As a high school principal, I read with interest the reports coming out of McKinney North High School in Texas about five teenage girls on the cheerleading squad and their bad behavior in and out of school.
If interested, please read the full report. This poll on AOL was what amazed me, not the story. Readers could answer the question “Who do you blame most for the cheerleaders’ behavior?” As I write this post, 375,524 people have voted. Of those 48% blame the parents, 36% blame the cheerleaders, 15% blame the school, and 1% blame other.
Who do we blame? According to the reports, this was ongoing and flagrant bad behavior. We could blame the parents, which also means blaming the school because the principal is also the mother of one of the girls. We could just blame the school, all of the adults working there who came into contact with them and didn’t stand up to stop it either personally, by going to the Superintendent and the School Board, or by calling every parent involved. We could blame the girls, who are obviously old enough to be held responsible for their choices.
Who do we blame? Kids make mistakes every single day. We work hard to have a consistent reaction, with consequences that follow our code of conduct. Every case has different circumstances, but we do follow through. Every time. We investigate and we listen and we hold students accountable. Often times in dealing with discipline issues, it seems no one is satisfied with our results. But at the end of the day, I know we’ve done our due diligence and made the best decision possible for all involved. When we notify parents, 90% of the time we work with families who support us and I know the student is receiving consequences at home too. There are those students who have little to no support at home and those parental reactions, if we even get them, are different.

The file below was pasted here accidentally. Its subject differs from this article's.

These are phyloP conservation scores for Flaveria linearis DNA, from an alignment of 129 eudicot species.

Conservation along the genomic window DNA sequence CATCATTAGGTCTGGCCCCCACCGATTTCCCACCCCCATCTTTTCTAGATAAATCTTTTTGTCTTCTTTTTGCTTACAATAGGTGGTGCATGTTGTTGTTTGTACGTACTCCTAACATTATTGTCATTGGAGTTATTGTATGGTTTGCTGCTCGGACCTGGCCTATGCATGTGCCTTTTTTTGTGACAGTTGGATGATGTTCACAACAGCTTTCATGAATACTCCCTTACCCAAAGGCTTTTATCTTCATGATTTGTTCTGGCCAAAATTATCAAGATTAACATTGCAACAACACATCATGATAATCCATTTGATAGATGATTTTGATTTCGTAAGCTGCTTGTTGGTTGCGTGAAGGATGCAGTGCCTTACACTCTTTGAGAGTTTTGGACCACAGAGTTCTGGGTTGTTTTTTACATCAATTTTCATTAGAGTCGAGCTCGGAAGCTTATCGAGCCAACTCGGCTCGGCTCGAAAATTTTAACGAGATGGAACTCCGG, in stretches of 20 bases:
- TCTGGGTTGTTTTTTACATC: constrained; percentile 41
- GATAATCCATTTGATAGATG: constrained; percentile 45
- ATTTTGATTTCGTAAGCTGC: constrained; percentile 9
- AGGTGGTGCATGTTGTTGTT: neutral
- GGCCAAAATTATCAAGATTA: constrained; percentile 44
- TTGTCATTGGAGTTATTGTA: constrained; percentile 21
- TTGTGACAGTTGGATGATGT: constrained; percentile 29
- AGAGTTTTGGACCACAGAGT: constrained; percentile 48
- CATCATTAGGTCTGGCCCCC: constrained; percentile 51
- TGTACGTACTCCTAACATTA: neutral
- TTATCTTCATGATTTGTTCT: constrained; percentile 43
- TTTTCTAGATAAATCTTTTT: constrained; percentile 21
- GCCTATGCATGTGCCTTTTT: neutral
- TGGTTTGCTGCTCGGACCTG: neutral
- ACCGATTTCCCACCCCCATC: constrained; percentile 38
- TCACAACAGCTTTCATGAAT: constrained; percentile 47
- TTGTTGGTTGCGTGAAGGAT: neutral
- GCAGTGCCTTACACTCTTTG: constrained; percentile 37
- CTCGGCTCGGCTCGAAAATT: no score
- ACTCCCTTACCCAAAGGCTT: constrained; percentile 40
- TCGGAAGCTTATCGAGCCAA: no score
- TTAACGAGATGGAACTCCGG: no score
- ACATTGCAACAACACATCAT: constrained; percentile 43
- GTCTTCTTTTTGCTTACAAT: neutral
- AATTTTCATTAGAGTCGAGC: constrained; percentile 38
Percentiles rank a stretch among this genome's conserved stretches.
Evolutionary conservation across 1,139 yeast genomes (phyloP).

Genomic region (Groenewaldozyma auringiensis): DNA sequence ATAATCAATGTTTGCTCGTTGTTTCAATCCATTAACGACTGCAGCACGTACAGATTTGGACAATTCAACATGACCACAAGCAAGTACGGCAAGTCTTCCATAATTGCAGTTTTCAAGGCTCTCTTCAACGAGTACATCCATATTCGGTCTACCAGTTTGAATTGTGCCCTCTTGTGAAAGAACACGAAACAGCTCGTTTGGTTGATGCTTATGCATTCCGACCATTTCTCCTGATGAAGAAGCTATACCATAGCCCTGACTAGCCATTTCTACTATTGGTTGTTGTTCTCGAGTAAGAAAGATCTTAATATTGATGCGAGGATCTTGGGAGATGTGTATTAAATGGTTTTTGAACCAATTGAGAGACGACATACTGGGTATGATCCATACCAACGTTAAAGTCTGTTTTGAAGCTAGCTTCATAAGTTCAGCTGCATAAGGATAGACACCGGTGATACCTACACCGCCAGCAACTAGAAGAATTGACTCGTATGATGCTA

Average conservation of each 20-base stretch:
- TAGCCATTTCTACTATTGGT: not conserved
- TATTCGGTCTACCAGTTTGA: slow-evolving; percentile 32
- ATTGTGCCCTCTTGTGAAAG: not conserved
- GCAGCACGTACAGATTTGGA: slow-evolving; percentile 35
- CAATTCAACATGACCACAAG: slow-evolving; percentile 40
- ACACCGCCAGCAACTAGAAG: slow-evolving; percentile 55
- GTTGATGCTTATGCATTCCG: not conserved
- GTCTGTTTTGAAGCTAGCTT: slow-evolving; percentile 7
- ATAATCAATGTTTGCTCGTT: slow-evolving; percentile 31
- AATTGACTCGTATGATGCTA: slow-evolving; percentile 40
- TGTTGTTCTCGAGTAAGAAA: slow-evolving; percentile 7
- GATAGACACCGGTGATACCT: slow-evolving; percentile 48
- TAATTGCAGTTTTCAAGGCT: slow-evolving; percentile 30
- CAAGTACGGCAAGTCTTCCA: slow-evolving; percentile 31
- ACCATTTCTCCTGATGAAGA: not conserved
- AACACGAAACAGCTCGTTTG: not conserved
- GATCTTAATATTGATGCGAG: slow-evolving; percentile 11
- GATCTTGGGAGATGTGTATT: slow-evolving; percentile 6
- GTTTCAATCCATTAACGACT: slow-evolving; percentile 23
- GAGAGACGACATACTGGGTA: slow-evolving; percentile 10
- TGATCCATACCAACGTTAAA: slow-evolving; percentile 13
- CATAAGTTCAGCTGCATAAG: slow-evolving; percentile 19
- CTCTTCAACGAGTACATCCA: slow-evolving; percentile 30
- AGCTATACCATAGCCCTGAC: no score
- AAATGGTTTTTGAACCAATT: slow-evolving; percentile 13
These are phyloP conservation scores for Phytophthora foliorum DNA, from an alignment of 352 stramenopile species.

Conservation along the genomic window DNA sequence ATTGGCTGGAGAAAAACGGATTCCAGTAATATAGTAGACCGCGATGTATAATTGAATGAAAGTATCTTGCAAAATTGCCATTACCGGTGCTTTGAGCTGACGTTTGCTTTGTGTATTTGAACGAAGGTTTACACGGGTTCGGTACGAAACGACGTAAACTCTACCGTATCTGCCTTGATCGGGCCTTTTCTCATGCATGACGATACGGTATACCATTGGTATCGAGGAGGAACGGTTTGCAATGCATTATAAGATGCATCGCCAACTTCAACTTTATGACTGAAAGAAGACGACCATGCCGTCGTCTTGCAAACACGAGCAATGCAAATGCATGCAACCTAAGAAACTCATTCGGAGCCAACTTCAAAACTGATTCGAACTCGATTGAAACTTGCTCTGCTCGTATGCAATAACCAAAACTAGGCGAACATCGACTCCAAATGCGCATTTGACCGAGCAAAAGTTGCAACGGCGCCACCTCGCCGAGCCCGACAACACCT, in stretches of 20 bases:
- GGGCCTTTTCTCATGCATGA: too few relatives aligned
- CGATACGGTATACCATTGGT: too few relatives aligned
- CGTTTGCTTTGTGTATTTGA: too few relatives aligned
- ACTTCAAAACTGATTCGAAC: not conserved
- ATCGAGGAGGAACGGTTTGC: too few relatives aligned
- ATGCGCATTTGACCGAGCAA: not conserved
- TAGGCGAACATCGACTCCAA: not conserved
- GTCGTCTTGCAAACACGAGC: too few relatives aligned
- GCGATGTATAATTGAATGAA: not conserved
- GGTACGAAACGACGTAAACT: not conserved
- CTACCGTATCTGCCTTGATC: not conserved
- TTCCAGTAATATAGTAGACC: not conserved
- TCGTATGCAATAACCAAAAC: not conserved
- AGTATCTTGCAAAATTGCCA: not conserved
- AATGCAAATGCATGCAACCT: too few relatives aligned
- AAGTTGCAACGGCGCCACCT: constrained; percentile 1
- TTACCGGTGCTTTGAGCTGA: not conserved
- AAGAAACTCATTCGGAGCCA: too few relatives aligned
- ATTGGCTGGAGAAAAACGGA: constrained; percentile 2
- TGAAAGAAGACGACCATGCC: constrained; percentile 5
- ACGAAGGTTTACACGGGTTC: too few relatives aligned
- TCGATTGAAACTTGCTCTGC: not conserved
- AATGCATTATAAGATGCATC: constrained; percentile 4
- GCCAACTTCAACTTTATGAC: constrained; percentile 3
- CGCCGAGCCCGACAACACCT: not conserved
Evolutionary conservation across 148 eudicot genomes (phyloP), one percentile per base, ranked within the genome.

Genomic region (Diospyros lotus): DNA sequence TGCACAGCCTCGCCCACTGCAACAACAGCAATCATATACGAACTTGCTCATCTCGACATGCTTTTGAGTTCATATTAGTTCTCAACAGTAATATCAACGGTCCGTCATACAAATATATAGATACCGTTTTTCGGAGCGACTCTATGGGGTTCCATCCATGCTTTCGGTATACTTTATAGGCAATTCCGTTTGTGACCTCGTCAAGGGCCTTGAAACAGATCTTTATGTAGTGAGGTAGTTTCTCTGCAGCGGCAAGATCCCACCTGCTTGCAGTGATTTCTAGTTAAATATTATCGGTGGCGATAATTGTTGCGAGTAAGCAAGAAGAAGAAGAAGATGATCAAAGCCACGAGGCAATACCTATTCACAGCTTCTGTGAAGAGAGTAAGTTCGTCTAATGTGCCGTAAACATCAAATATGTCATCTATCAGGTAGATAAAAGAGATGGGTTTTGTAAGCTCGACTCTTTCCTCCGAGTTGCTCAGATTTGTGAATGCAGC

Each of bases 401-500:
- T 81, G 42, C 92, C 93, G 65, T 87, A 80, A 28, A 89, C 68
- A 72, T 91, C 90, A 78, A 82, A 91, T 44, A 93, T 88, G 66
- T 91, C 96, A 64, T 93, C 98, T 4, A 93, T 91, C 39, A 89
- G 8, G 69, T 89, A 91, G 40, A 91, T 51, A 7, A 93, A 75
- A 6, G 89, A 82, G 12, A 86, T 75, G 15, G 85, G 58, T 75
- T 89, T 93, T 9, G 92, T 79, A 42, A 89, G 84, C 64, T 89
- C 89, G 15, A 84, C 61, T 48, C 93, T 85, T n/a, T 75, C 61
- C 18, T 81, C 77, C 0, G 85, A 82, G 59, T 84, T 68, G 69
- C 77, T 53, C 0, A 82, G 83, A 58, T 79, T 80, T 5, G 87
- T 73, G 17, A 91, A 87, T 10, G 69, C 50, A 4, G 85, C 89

But at McKinney North, who’s to blame? Everything that happens in G-Town is ultimately my responsibility. Every action taken by every employee and every student. It’s my responsibility to pay attention, to listen, to correct behavior, and to hold people accountable. It’s my responsibility to make G-Town the best place it can be for every person who walks through our doors.
Who to blame? Everyone holds a piece of this, first the girls for their actions, then the parents if they knew of the behavior and failed to correct it. But the principal who resigned? She holds the ultimate responsibility. The fact that she’s a mom too just makes it that much more disappointing. She needed to stand up and say “not in my school, not on my watch.”